Words by Christine Todd
Illustration by Cameron Baker
The Coalition Government is on course to create a new episode of history wars as it launches a less-than-comprehensive review of the national curriculum.
The curriculum review is designed to address what Education Minister Christopher Pyne perceives to be a clear leftist bias in the history curriculum for Australian primary and secondary school students. The minister has stated that the review will examine why the curriculum has become so politicised, why it refuses to acknowledge “the legacy of Western civilisation” and why it is “not giving important events in Australia’s history and culture the prominence they deserve, such as ANZAC Day”.
While curriculum reviews should be regularly carried out, independent organisation the Australian Curriculum, Assessment and Reporting Authority (ACARA) already exists to serve this purpose. Its latest review, which took several years, included extensive consultation with teachers, parents, industry experts, and governments in all states and territories.
The urgency with which Pyne has demanded the latest review to be undertaken, as well as its remarkably short reporting date of only six months, suggests the report will be shallow and its content predetermined. That this could achieve in six months for the national curriculum what hundreds of education experts achieved in five years is foolish, and politically brazen.
The ideological tug of war between the left and the right in education is far from new. Right-wing critics, such as co-head of the new review, education commentator Kevin Donnelly, have lambasted the current curriculum for focusing too much on leftist ideals such as sustainability, trade unions, Asian perspectives, and the Australian Labor Party. Donnelly has also condemned the curriculum for promoting subjective interpretations of what Australian citizenship meant to different people, and has stated that the national history curriculum undervalued the importance of “western civilisation and the importance of Judeo-Christian values to our institutions and ways of life”.
Such allegations are baseless when held against the reality of the curriculum. Pyne’s suggestions that the curriculum does little to celebrate the memory of the ANZACs fail to note that a significant unit of study on the First World War is examined almost solely from the perspective of the First Australian Imperial Force. Critics have also complained that the curriculum does little to celebrate conservative leaders of the past, focusing solely on Labor prime ministers. That the curriculum also discusses protectionist PM Edward Barton and Australia’s longest-serving Liberal Party PM, Robert Menzies, appears to have been conveniently ignored.
Pyne’s suspicions are far from surprising, given the long-standing perceptions of the Australian education system as a left-wing profession dependent on union support. Nevertheless, the hasty installation of two conservative education commentators in response to leftist bias in the system does not reflect well on a government that has spent its first few months in power enraging the left by removing and fund-slashing all of the projects and committees that Labor and the Greens held dear. This suggests that the government is willing to use the national curriculum as a vehicle for political point scoring in the short-term.
That the two nominated heads of the review are experts in the field of curriculum review is itself in contention. It is instead likely that education commentator Donnelly was hired simply to inflame the left with his radically conservative perspectives on what content should exist in the curriculum. Donnelly’s major claim to credibiity is his position as Director of the Education Standards Institute. However, further research suggests that this ‘Institute’ is nothing more than a one-man show registered as a trading name for Kevin Donnelly’s consulting business Impetus Consultants Pty Ltd. Donnelly uses the Institute as a means to validate his commentary on the national curriculum and his views on social issues more broadly. So far Donnelly seems only to be a man with opinions, albeit opinions conveniently favourable to the policy objectives of the Coalition Government.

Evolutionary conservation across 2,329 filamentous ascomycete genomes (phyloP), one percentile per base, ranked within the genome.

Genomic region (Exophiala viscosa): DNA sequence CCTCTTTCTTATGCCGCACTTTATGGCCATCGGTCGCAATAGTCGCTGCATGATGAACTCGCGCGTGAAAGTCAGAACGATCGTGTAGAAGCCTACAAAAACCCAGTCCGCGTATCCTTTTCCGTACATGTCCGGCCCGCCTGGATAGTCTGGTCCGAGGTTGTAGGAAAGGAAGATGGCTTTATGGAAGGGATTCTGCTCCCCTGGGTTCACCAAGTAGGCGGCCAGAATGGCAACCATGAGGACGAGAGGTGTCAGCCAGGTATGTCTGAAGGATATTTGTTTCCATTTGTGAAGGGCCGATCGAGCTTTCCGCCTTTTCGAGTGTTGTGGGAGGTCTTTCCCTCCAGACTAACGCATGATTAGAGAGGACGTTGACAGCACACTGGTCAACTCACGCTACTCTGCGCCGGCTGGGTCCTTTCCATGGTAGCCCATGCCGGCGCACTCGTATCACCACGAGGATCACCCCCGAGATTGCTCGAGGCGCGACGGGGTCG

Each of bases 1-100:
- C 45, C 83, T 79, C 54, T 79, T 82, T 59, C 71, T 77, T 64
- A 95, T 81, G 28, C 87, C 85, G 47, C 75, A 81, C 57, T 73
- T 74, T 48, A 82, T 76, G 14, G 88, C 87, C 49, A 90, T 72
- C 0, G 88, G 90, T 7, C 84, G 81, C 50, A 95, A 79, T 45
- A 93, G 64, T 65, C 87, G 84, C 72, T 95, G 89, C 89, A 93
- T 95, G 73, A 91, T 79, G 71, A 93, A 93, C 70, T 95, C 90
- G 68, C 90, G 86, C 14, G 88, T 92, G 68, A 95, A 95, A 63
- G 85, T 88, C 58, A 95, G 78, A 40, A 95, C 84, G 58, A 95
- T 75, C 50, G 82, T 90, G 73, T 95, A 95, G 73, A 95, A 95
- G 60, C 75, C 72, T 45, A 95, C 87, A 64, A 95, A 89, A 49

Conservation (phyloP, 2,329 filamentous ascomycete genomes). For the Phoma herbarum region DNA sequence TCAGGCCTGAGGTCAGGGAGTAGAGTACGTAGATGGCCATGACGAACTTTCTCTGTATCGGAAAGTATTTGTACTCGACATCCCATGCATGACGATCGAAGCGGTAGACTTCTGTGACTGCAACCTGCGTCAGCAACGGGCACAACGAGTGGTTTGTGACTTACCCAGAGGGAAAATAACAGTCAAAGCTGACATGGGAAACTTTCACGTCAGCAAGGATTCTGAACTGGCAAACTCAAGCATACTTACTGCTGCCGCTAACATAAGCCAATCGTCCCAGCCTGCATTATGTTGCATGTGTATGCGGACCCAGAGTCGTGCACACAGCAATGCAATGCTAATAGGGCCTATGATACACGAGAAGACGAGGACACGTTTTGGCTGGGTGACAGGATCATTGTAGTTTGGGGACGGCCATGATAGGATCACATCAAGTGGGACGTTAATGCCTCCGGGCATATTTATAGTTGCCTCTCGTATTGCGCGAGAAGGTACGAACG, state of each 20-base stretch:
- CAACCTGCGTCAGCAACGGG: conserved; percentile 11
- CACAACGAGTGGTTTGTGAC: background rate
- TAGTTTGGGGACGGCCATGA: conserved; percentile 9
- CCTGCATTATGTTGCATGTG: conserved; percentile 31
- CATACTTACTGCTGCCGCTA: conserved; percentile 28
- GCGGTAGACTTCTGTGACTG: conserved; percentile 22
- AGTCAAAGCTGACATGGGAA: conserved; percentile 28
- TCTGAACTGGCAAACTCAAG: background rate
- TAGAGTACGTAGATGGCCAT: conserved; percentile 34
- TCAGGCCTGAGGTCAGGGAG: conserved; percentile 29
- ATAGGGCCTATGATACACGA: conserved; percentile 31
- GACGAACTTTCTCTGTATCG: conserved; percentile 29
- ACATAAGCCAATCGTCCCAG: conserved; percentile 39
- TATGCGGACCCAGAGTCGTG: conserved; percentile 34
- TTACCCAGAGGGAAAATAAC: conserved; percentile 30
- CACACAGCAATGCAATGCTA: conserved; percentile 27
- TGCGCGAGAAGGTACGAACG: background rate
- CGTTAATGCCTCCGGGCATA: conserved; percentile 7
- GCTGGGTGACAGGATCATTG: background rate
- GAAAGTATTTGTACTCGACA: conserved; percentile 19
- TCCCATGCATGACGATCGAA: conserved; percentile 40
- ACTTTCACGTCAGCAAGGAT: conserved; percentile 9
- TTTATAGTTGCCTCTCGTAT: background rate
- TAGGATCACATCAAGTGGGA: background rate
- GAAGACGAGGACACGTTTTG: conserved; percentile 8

Further, Donnelly’s belief that there should be a greater degree of religious education in schools is no secret to anyone that has read his biting commentary on education policy. That he expects such religious education to rotate primarily around the importance of Judeo-Christian values reflects poorly on his ability to undertake an impartial review of the curriculum. What will be his recommendations regarding the prevalence of primary level exercises that teach respect and tolerance of a diverse range of value systems? Will his recommendations suggest that western civilisation and Judeo-Christian values are the superior and preferred perspectives upon which to examine Australian history, in effect whitewashing Australia’s past? How is this biased and entirely partisan approach to a curriculum review any different to the left-leaning bias he so aggressively criticised?
For such an ideological battle to be undertaken within the domain of the national curriculum is a cause for concern. While it is not a surprising place for an ideological battle to occur, subjecting the curriculum to arbitrary political whims certainly bears the potential to inflict damage on the education of Australian children. The new review will now prevent the full roll-out of the national curriculum until 2015, a delay that our school administrators, teachers and children cannot afford. Contrary to Pyne’s claims, teachers are generally not part of a grand left-wing conspiracy, and just want to get on with the difficult job of teaching. Politicians from both sides of the fence need to stop letting their interests interfere with the Australian education system and take their politics outside.